On Monday morning, Jonathan Brown, Derrick Gragg and I had a shared experience.
We simultaneously received the breaking-news notification that 14 members of the Miami Marlins baseball organization had tested positive for the coronavirus. We all were jarred and and immediately thought about football.
“For them to be in a bubble,” said Brown, Booker T. Washington’s new head football coach, “and then it still happens like that? Yeah, it was a little shocking.”
Maybe the Marlins did everything as correctly as can be expected, and still there were 14 positives. By Tuesday, the reported total had been bumped to 18. As a result, they won’t play baseball for at least a few days.
During a pandemic, that’s how quickly everything can go from seemingly good to decidedly bad for any team in any sport.
The NBA is bubbling in Orlando. Major League Baseball’s 60-game reboot already has the unsettling Marlins situation. The National Hockey League season resumes this weekend.
After that, there’s football.
There’s the attempt to do football, anyway.
There’s the attempt to do a season that, at the major-college level, involves about 100 players on each roster and about 40 coaches and support personnel.
Combining so many moving pieces with the invisible coronavirus menace — that’s why it seems so unlikely that a football season could transpire without significant disruptions. As the Big Ten and Pac-12 canceled nonconference games, there already have been great disruptions.
The OU football program’s coronavirus statistics have been phenomenal. Oklahoma State is said to have done very well with its testing program and results.
Gragg, the University of Tulsa’s athletic director, shared an extremely positive update with the Tulsa World: As of Tuesday, there was not a single active coronavirus case involving any athlete or staff member in the Golden Hurricane athletic department.
At Booker T. Washington, all 63 varsity players currently are healthy and involved with the Hornets’ summer strength program.
A pretty good gauge of an athlete’s desire to play football: when he gets out of bed at 5:15 a.m. and drives to the Booker T. campus for a weight-lifting session that starts at 6. Brown was there at 6 on Tuesday morning, and so were his players.
If everyone in society were as mindful of mask-wearing and distancing as OU, OSU, TU and Booker T. athletes seem to be, the national COVID-19 statistics would not be so terrible.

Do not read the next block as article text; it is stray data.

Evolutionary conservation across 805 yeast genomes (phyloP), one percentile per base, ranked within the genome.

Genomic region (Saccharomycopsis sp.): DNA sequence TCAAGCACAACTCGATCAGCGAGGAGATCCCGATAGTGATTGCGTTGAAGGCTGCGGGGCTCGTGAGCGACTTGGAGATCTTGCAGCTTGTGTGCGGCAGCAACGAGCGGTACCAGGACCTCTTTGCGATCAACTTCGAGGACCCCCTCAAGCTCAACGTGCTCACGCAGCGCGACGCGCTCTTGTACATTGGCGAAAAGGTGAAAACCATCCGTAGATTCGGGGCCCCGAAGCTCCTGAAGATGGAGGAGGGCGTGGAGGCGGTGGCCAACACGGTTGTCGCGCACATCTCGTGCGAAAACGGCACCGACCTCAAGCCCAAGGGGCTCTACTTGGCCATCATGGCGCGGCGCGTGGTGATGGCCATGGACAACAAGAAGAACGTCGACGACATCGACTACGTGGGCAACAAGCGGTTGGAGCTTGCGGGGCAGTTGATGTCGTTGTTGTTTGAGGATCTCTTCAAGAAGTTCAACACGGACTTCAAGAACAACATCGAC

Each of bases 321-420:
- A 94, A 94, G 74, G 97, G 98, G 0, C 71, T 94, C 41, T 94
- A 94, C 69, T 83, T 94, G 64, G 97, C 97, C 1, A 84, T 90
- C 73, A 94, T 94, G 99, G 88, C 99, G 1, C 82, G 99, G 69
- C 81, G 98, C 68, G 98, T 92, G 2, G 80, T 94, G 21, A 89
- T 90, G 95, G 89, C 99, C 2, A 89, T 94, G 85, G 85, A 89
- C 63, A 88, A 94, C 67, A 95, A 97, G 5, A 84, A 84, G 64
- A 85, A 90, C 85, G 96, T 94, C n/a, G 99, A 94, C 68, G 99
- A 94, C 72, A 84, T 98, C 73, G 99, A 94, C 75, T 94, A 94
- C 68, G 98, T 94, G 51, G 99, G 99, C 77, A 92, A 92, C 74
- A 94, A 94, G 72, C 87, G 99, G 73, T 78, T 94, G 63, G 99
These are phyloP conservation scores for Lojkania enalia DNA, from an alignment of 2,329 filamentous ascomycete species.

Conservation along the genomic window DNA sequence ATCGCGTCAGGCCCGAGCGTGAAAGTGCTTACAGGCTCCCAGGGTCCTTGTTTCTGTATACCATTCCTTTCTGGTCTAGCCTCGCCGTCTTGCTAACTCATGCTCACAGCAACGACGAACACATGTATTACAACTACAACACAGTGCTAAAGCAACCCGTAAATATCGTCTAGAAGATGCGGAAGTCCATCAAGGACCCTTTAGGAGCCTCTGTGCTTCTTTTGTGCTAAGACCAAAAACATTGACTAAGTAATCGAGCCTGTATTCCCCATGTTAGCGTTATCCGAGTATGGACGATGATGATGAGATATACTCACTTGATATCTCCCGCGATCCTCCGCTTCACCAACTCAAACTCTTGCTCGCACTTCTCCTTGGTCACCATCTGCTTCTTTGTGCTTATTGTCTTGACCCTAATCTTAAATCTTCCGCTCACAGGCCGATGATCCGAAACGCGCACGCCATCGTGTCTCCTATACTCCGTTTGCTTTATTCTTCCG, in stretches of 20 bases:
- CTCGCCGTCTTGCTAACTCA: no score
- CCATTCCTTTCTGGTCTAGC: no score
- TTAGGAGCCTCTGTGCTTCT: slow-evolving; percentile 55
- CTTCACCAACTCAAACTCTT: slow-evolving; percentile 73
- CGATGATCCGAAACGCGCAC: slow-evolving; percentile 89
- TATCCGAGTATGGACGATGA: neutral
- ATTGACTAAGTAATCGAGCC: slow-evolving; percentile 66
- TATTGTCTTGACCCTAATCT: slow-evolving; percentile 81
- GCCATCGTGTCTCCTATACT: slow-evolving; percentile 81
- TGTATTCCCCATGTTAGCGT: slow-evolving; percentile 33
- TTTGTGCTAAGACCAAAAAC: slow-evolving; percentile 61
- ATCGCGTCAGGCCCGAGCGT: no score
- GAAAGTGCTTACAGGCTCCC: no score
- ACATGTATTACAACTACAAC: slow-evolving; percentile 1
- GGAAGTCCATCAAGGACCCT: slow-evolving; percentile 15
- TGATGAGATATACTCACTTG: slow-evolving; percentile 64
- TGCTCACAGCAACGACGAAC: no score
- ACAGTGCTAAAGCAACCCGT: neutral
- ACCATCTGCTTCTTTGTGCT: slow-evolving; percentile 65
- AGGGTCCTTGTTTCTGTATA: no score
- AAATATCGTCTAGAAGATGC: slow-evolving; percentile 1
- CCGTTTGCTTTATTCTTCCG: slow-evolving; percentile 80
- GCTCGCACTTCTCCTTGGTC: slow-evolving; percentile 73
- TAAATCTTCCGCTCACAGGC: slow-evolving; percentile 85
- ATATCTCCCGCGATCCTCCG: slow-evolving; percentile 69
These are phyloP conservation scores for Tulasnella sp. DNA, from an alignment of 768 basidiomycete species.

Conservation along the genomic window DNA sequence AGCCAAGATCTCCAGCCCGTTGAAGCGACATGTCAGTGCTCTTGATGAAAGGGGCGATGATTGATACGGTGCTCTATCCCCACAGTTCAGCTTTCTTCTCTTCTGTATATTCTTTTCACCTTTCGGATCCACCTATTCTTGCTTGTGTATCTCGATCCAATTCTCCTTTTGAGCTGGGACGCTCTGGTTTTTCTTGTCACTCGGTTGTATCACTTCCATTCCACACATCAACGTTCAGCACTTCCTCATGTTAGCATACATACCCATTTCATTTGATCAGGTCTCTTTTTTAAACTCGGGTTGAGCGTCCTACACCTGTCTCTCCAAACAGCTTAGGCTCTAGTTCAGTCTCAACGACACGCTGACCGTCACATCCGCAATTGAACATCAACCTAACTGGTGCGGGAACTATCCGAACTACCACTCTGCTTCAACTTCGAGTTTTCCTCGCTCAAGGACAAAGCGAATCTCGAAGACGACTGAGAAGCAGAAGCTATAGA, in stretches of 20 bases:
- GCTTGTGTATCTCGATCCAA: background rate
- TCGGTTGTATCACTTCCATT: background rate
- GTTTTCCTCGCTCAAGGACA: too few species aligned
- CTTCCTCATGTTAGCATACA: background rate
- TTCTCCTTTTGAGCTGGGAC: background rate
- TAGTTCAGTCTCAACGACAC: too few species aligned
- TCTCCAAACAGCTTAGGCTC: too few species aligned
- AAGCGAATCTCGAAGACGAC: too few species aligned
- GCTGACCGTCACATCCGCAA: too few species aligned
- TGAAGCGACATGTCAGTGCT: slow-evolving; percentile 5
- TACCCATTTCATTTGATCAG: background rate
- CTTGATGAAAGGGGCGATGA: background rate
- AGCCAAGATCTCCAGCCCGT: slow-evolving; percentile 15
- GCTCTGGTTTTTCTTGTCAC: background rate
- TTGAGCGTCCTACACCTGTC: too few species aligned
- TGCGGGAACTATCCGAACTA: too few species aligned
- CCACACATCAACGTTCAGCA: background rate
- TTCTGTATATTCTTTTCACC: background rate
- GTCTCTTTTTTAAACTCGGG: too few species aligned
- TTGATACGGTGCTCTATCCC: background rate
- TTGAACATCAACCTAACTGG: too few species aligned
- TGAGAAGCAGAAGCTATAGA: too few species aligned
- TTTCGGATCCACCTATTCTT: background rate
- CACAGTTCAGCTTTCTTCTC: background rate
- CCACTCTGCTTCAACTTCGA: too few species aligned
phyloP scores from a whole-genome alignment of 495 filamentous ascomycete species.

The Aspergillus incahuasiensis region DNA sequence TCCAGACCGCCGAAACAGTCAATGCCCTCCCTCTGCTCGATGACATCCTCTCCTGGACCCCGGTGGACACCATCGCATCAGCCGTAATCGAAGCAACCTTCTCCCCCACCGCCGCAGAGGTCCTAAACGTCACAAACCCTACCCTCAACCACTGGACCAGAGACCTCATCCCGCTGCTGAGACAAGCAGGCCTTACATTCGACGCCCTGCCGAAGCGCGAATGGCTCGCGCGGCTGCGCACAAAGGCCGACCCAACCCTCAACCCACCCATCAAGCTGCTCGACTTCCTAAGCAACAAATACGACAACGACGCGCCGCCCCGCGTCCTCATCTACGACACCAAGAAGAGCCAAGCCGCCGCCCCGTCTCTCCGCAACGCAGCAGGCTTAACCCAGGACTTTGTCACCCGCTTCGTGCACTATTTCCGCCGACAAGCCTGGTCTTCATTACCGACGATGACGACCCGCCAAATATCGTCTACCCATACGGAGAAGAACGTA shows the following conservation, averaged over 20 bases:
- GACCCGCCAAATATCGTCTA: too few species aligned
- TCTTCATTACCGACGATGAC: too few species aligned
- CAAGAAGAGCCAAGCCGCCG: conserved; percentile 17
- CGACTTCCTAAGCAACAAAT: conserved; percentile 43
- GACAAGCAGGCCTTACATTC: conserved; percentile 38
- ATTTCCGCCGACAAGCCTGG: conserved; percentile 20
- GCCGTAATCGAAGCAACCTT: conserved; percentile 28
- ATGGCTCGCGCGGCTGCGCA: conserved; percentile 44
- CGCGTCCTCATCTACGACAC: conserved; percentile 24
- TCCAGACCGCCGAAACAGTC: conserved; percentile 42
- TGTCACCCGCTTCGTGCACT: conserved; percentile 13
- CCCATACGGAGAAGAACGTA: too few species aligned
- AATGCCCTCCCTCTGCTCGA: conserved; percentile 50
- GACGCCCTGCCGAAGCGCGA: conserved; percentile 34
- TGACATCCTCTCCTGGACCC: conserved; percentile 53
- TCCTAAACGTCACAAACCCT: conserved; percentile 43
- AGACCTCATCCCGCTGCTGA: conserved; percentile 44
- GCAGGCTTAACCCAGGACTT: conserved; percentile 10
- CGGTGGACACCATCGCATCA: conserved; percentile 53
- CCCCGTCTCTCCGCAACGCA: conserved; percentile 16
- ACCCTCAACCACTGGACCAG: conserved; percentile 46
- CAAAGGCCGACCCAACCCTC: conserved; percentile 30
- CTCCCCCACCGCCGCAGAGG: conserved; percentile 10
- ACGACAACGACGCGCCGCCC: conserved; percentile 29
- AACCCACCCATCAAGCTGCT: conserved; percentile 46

“We’ve also been lucky,” Brown said. “As long as Gil (Tulsa Public Schools athletic director Gil Cloud) and the OSSAA are telling me we’re going to have a season, we’re going full speed ahead. We have certain restrictions, like a certain number of guys being allowed in the weight room at one time. We’re wearing masks and distancing. I tell our guys every day to be safe and careful. I’m not telling them that they have to stay in their room all the time, but I remind them to be careful and always wear a mask.
“These guys want to play football. They saw that the basketball state tournaments and the NCAA Tournament were canceled. They saw that (high school) baseball was canceled. They’re just trying to do what’s necessary for us to have a season.”
TU’s heroes, Gragg says, include people like Dr. John Forrest (a St. John physician and member of the university’s Board of Trustees), team Dr. Jeff Cunningham, Chris Nerio (the university’s director of sports medicine) and Matt Warren (the university’s Title IX coordinator).
Tested a few days ago were 233 TU athletes, coaches and staff members. Today, there are no active cases.
TU and the other state schools seemingly are doing the right things with regard to making responsible, reasonable attempts to have a football season that would save some schools from financial trouble and others from financial ruin.
“I want to commend our medical staff. Everybody who had a hand in it – they’ve done a great job.” Gragg said. “As always, my main concern is the health, safety and welfare of our student-athletes.
“Just a couple of days ago, someone stopped me and praised our players for wearing masks on campus. I really appreciate that our guys are trying to do everything right.”
As of Tuesday, Gragg concluded, “it looks good. Next week? You just never know. But for the time being, we’re happy.”
The desire for Gragg and everyone else in the football world is to celebrate happy Tuesdays through August, through September and during the entirety of a season. It would be tremendous for the country. At the same time, it would qualify as miraculous.